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Armenian Cathedral of Lviv, Lviv, Ukraine

The Armenian Cathedral of the Assumption of Mary (Вірменський собор) is one of the oldest Armenian churches in the Europe. The cathedral is located in the heart of Western Ukraine - in amazing Lviv. Probably the geographical location of the city and hence the church (on the borderline of Ukraine and Poland) is a reason for its unique religious and architectural history. The Armenian Cathedral was rebuilt and renovated, survived in a fire, changed ruling dynasties and is still a functioning church for more than 6 centuries.

Armenian Cathedral, located in the Lviv’s Old town not far from Armenian Street (Virmens’ka Street), is believed to be initially constructed in the likeness of Cathedral of Ani. Indeed, despite of numerous reconstructions and later annexes, the building has striking similarity with the Cathedral of Ani. The central dome of the building is very similar to the extant descriptions of the Ani Cathedral’s one. While standing next to the Armenian Cathedral of Lviv, one can imagine how impressive and beautiful the cathedral of Ani was.

The church was built in 1363-1370, thanks to the donation of a reach Armenian merchant from Caffa (Feodosia). Later it was renovated and some parts of the building were even rebuilt. The changes touched not only the architecture of the building, but also its religious function: until the end of World War II the cathedral was under the control of Armenian Catholic Archdiocese of Lviv, from 1945 till the fall of Soviet Union the cathedral was used as a depot for the forbidden icons of the Lviv National Museum. In 2000 the cathedral, thanks to the demands of local Armenians, became the Eparchy of Ukraine of the Armenian Apostolic Church. Today both apostolic and catholic Armenians can use the church. Though the cathedral is always crowded and full of touristic groups, it is very hard to meet an Armenian inside the cathedral.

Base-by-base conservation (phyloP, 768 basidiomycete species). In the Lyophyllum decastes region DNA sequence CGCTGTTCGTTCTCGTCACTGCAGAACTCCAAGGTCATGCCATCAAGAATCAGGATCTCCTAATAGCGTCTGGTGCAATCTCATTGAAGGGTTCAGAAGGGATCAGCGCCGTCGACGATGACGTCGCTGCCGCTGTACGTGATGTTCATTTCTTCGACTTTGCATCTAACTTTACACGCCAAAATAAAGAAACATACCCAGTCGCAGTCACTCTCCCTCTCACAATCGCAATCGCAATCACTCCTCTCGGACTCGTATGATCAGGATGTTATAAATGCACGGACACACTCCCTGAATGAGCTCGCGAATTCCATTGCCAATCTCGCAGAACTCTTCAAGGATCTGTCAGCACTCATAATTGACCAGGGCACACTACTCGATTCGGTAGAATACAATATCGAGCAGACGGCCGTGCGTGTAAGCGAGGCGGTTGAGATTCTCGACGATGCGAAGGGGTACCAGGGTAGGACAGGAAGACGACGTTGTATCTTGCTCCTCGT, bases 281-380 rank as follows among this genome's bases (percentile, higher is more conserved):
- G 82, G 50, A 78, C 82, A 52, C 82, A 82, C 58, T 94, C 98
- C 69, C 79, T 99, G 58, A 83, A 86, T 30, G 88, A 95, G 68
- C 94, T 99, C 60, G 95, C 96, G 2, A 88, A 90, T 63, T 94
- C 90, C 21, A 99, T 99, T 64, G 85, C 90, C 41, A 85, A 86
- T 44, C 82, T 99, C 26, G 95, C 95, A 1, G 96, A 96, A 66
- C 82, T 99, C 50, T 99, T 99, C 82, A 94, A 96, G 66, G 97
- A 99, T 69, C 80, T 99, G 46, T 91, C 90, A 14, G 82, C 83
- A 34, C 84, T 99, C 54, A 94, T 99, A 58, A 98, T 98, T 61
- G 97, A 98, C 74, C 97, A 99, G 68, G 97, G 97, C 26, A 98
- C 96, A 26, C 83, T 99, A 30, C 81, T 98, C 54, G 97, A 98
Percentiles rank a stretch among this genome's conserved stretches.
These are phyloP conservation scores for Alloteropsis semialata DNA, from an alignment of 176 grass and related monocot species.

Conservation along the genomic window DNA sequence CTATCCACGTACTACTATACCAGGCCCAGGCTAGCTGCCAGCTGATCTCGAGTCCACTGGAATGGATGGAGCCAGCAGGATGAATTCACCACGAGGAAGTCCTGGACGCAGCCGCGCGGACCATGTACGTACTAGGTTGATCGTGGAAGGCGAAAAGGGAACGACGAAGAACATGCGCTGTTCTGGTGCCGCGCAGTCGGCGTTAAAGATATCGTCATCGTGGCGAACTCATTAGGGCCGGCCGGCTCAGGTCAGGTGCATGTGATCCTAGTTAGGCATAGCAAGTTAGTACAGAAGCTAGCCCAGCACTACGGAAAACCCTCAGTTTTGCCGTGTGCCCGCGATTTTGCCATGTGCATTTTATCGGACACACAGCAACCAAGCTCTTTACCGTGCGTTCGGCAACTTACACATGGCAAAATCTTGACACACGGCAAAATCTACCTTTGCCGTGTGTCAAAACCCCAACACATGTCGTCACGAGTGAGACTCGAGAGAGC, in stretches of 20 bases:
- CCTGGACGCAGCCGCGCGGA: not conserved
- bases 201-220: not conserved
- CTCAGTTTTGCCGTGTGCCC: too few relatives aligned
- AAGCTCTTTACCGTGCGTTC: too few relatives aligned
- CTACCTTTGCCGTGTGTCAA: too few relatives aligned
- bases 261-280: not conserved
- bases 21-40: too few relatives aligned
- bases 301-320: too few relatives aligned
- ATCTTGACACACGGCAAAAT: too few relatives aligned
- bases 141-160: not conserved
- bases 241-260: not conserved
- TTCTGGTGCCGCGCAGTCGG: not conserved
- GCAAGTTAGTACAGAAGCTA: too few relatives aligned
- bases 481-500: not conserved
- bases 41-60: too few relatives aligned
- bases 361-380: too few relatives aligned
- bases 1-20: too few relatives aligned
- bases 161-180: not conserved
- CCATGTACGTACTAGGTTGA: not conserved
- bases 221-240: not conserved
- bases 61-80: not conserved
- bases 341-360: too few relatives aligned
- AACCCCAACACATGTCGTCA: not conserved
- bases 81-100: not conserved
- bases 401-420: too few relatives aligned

One of the most interesting characteristics of the church is that despite its external similarity with Armenian churches, inside, because of the numerous icons, rich colors and decoration, it does not represent traditional Armenian church interior, but is more like European catholic ones. Only four-winged Armenian cross on the walls and windows, the Armenian style depictions of cherubs and also the khachkars, standing next to the building’s entrance remind about the origin of the creators of this amazing building. Other elements reminding Armenians are the coasters for the candles, filled with sand.

Because of the numerous renovations, among its initial gothic features the church got elements from renaissance and baroque and even modern architectural styles. Probably the latest elements within the building are the modern style wall murals, made during the 1920s by Jan Henryk de Rosen. The murals represent different religious scenes and make the interior of the church amazingly colorful and bright. Rosen, who was a bit more than 20 years old at the moment he started working on Armenian Cathedral, was quite courageous and used rich colors and real people as prototypes for his frescos. The result of his work makes Armenian Cathedral one of the most colorful religious buildings of incredible Lviv.

By Anna Pambukhchyan,


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